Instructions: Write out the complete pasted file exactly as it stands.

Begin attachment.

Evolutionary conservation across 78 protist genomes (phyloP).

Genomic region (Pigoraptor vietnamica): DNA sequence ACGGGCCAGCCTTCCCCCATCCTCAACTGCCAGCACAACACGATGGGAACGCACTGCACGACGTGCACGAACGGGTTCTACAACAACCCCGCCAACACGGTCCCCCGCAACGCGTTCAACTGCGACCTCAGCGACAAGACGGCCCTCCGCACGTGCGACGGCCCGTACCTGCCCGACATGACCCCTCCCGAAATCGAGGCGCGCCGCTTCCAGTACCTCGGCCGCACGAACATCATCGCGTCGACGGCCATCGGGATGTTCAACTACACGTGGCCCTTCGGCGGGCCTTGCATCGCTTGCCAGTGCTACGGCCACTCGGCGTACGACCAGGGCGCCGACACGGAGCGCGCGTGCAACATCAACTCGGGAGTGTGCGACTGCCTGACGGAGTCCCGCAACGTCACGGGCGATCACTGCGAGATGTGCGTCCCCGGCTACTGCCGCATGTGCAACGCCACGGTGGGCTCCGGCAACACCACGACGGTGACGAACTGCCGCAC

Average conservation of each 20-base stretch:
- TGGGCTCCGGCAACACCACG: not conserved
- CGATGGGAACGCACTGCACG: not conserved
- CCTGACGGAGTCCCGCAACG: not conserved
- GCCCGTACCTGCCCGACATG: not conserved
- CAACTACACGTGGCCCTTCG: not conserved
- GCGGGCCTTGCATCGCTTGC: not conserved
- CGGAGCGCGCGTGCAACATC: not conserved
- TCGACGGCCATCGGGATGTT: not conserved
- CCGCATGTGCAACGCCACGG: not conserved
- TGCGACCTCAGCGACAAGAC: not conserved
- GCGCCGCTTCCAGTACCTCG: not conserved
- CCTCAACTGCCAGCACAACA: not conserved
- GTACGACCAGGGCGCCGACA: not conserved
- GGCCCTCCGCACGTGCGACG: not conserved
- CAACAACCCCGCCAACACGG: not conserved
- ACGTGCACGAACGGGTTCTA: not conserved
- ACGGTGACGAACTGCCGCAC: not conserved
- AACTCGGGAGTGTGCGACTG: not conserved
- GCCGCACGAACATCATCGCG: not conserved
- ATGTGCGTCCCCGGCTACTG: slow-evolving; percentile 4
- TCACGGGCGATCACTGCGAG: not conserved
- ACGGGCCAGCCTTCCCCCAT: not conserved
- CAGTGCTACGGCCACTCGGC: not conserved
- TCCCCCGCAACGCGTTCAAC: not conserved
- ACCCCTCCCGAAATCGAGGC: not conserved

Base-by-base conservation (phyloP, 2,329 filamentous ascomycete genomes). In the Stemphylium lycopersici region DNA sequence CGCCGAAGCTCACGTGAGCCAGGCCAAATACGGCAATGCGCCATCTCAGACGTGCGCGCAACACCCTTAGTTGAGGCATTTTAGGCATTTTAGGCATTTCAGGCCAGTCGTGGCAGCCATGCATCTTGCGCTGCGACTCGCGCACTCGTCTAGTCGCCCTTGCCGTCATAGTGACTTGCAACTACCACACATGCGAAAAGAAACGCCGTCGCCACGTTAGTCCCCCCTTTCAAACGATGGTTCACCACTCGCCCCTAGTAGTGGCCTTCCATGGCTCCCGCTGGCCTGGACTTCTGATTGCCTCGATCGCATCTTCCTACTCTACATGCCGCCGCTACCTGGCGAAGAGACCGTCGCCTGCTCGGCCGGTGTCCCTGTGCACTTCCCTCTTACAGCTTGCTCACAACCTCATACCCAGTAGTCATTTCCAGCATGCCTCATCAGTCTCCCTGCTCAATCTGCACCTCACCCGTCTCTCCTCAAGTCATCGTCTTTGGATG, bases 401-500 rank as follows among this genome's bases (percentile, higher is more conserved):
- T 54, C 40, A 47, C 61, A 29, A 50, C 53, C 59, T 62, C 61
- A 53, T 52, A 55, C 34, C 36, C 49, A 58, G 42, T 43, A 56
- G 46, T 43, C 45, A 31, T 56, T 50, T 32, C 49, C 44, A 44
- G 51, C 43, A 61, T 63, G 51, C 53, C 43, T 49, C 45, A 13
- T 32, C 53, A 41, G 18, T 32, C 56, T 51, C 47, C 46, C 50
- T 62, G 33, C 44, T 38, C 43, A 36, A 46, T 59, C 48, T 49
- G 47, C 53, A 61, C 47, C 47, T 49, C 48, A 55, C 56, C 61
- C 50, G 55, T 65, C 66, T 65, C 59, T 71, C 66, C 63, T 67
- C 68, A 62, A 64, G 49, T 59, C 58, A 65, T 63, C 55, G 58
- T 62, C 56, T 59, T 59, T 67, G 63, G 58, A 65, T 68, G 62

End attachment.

Evolutionary conservation across 78 protist genomes (phyloP).

Genomic region (Pigoraptor vietnamica): DNA sequence ACGGGCCAGCCTTCCCCCATCCTCAACTGCCAGCACAACACGATGGGAACGCACTGCACGACGTGCACGAACGGGTTCTACAACAACCCCGCCAACACGGTCCCCCGCAACGCGTTCAACTGCGACCTCAGCGACAAGACGGCCCTCCGCACGTGCGACGGCCCGTACCTGCCCGACATGACCCCTCCCGAAATCGAGGCGCGCCGCTTCCAGTACCTCGGCCGCACGAACATCATCGCGTCGACGGCCATCGGGATGTTCAACTACACGTGGCCCTTCGGCGGGCCTTGCATCGCTTGCCAGTGCTACGGCCACTCGGCGTACGACCAGGGCGCCGACACGGAGCGCGCGTGCAACATCAACTCGGGAGTGTGCGACTGCCTGACGGAGTCCCGCAACGTCACGGGCGATCACTGCGAGATGTGCGTCCCCGGCTACTGCCGCATGTGCAACGCCACGGTGGGCTCCGGCAACACCACGACGGTGACGAACTGCCGCAC

Average conservation of each 20-base stretch:
- TGGGCTCCGGCAACACCACG: not conserved
- CGATGGGAACGCACTGCACG: not conserved
- CCTGACGGAGTCCCGCAACG: not conserved
- GCCCGTACCTGCCCGACATG: not conserved
- CAACTACACGTGGCCCTTCG: not conserved
- GCGGGCCTTGCATCGCTTGC: not conserved
- CGGAGCGCGCGTGCAACATC: not conserved
- TCGACGGCCATCGGGATGTT: not conserved
- CCGCATGTGCAACGCCACGG: not conserved
- TGCGACCTCAGCGACAAGAC: not conserved
- GCGCCGCTTCCAGTACCTCG: not conserved
- CCTCAACTGCCAGCACAACA: not conserved
- GTACGACCAGGGCGCCGACA: not conserved
- GGCCCTCCGCACGTGCGACG: not conserved
- CAACAACCCCGCCAACACGG: not conserved
- ACGTGCACGAACGGGTTCTA: not conserved
- ACGGTGACGAACTGCCGCAC: not conserved
- AACTCGGGAGTGTGCGACTG: not conserved
- GCCGCACGAACATCATCGCG: not conserved
- ATGTGCGTCCCCGGCTACTG: slow-evolving; percentile 4
- TCACGGGCGATCACTGCGAG: not conserved
- ACGGGCCAGCCTTCCCCCAT: not conserved
- CAGTGCTACGGCCACTCGGC: not conserved
- TCCCCCGCAACGCGTTCAAC: not conserved
- ACCCCTCCCGAAATCGAGGC: not conserved

Base-by-base conservation (phyloP, 2,329 filamentous ascomycete genomes). In the Stemphylium lycopersici region DNA sequence CGCCGAAGCTCACGTGAGCCAGGCCAAATACGGCAATGCGCCATCTCAGACGTGCGCGCAACACCCTTAGTTGAGGCATTTTAGGCATTTTAGGCATTTCAGGCCAGTCGTGGCAGCCATGCATCTTGCGCTGCGACTCGCGCACTCGTCTAGTCGCCCTTGCCGTCATAGTGACTTGCAACTACCACACATGCGAAAAGAAACGCCGTCGCCACGTTAGTCCCCCCTTTCAAACGATGGTTCACCACTCGCCCCTAGTAGTGGCCTTCCATGGCTCCCGCTGGCCTGGACTTCTGATTGCCTCGATCGCATCTTCCTACTCTACATGCCGCCGCTACCTGGCGAAGAGACCGTCGCCTGCTCGGCCGGTGTCCCTGTGCACTTCCCTCTTACAGCTTGCTCACAACCTCATACCCAGTAGTCATTTCCAGCATGCCTCATCAGTCTCCCTGCTCAATCTGCACCTCACCCGTCTCTCCTCAAGTCATCGTCTTTGGATG, bases 401-500 rank as follows among this genome's bases (percentile, higher is more conserved):
- T 54, C 40, A 47, C 61, A 29, A 50, C 53, C 59, T 62, C 61
- A 53, T 52, A 55, C 34, C 36, C 49, A 58, G 42, T 43, A 56
- G 46, T 43, C 45, A 31, T 56, T 50, T 32, C 49, C 44, A 44
- G 51, C 43, A 61, T 63, G 51, C 53, C 43, T 49, C 45, A 13
- T 32, C 53, A 41, G 18, T 32, C 56, T 51, C 47, C 46, C 50
- T 62, G 33, C 44, T 38, C 43, A 36, A 46, T 59, C 48, T 49
- G 47, C 53, A 61, C 47, C 47, T 49, C 48, A 55, C 56, C 61
- C 50, G 55, T 65, C 66, T 65, C 59, T 71, C 66, C 63, T 67
- C 68, A 62, A 64, G 49, T 59, C 58, A 65, T 63, C 55, G 58
- T 62, C 56, T 59, T 59, T 67, G 63, G 58, A 65, T 68, G 62